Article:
The state’s Affordable Housing debacle: Who should say what projects get built in Texas?


In Texas, affordable housing projects are competitive to build.

Each project seeking federal funds from the Department of Housing and Urban Development applies through a statewide point system for selection. Currently, the points system takes into consideration developer support from a county commissioner’s court, local neighborhood associations and a representative in the Texas House.

For example, Travis County recently missed out on roughly $7.8 million worth of affordable housing development tax credits because a proposed project failed to gain local support from state Rep. Dawnna Dukes, who could have helped the project rank higher.

Up until 2013, the Texas Senate was also involved in the decision. But that year the Sunset Review of the Texas Department of Housing and Community Affairs recommended eliminating input from state senators and representatives because of their distance from what are often hyperlocal issues.

With then-state Sen. Dan Patrick leading the charge, the Senate easily eliminated its influence in the process, but the House has clung to its part in the process.

In 2017, a number of bills have been filed to reduce this state perspective, in favor of returning more input to local communities.

House Bill 616, filed by state Sen. Jeff Leach, R-Plano, would do just that.

Leach said when he started as a state elected official, he found that much of his time was consumed by evaluating individual real estate deals within his district.

“After this happened a number of times, I took the position, members, that I was going to remain completely neutral on any housing tax credit projects in my district,” Leach told the House Urban Affairs Committee at a hearing Tuesday. “I quickly learned that my neutral position meant that no housing tax credit projects would be built in my district.”

The Plano legislator said he would like to return the decision making power back to the locals.

Many have argued that state representatives, who can represent large swathes of land, sometimes multiple counties and often more than tens of thousands of people, are not equipped to make decisions about projects specific to one community.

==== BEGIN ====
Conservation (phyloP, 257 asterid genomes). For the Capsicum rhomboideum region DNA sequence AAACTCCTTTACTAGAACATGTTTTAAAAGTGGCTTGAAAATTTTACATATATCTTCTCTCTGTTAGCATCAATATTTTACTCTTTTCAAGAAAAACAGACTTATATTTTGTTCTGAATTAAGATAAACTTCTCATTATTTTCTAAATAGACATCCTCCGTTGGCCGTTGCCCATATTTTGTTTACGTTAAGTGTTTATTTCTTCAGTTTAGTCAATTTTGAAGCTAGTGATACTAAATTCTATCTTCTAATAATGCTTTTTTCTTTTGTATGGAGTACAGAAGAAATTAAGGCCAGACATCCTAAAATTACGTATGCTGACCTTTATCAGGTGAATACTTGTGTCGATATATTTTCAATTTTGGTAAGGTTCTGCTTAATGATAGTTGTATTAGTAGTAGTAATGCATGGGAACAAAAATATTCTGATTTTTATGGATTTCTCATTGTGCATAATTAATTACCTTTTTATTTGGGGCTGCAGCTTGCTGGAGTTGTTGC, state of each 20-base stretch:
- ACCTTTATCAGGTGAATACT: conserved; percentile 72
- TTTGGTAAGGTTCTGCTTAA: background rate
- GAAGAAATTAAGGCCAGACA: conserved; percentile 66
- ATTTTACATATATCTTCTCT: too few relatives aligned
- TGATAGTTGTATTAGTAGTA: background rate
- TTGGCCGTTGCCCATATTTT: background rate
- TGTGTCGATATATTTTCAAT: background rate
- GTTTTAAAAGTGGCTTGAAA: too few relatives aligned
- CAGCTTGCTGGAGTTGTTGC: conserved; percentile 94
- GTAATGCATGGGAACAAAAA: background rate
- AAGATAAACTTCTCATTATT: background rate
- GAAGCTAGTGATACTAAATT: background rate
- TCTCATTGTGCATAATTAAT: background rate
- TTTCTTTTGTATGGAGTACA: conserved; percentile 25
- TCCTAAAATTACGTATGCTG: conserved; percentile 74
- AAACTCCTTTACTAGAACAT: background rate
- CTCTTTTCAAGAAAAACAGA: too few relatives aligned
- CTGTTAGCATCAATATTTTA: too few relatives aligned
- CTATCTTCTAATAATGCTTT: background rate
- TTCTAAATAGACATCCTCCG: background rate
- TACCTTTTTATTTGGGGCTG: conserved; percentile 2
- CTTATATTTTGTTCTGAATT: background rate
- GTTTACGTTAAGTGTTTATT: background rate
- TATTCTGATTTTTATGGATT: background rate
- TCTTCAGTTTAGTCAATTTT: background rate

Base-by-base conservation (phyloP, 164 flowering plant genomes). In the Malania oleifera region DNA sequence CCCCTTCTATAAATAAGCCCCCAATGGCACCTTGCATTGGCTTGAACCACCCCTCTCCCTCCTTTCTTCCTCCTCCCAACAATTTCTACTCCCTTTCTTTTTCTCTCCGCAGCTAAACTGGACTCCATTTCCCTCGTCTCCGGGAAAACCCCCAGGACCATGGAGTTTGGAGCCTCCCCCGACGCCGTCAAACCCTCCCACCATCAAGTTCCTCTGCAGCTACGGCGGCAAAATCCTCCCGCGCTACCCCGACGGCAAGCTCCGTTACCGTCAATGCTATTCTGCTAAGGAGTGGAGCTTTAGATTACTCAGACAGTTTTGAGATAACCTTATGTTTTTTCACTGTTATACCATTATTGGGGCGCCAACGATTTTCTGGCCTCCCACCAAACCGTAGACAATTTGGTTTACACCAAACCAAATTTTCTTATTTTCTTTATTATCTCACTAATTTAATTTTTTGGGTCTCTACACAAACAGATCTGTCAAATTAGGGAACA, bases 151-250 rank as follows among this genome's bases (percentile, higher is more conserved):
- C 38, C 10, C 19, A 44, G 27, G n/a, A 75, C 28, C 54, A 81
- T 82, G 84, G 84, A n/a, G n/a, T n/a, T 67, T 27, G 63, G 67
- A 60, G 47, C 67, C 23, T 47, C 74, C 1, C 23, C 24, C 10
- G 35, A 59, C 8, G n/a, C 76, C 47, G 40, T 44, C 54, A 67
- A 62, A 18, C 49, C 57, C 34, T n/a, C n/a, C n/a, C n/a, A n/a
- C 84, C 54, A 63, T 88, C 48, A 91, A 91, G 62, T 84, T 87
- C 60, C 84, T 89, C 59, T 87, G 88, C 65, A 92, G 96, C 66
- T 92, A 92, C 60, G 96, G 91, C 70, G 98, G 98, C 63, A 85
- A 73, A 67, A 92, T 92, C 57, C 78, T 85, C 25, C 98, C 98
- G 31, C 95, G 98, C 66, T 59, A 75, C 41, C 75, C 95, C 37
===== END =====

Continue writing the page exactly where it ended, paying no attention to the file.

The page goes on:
Especially in unincorporated areas, like the ones surrounding Harris County such as Cypress and Tomball, this issue has been a prominent topic within Texas House of Representative races.

For example, in the race for House District 130, state Rep. Tom Oliverson, R-Cypress, defeated his Republican primary challenger Kay Smith. In her campaign, Smith declared she would use her position to prevent affordable housing projects from being built in the area.

“The state representative is the only person that can represent their constituents and prevent a development from coming into the area,” Smith said in an interview with Community Impact in November.

Oliverson, who won the election, said he would oppose legislation such as Leach’s bill to take away House input.

“Not on my watch,” he said. “We are much more in a position [than the Senate]to make a decision on a project— yay or nay.”

Leach’s bill was left pending in committee but is co-authored by the Committee’s Chairwoman, state Rep. Carol Alvarado, D-Houston. Leach is the committee vice chair.

Other bills on the same topic include:

  • House Bill 885, filed by state Rep. Ken King, R-Canadian. The bill would add Senate input back into the process. King said he wishes he could eliminate all state influence, but absent that, he would like to revive Senate input.
  • House Bill 1609, filed by state Rep. Four Price, R-Amarillo. The bill would provide stipulations for when a state representative can provide input. The bill limits state input only to when the representative’s district contains a portion of a county with a population of more than 450,000.

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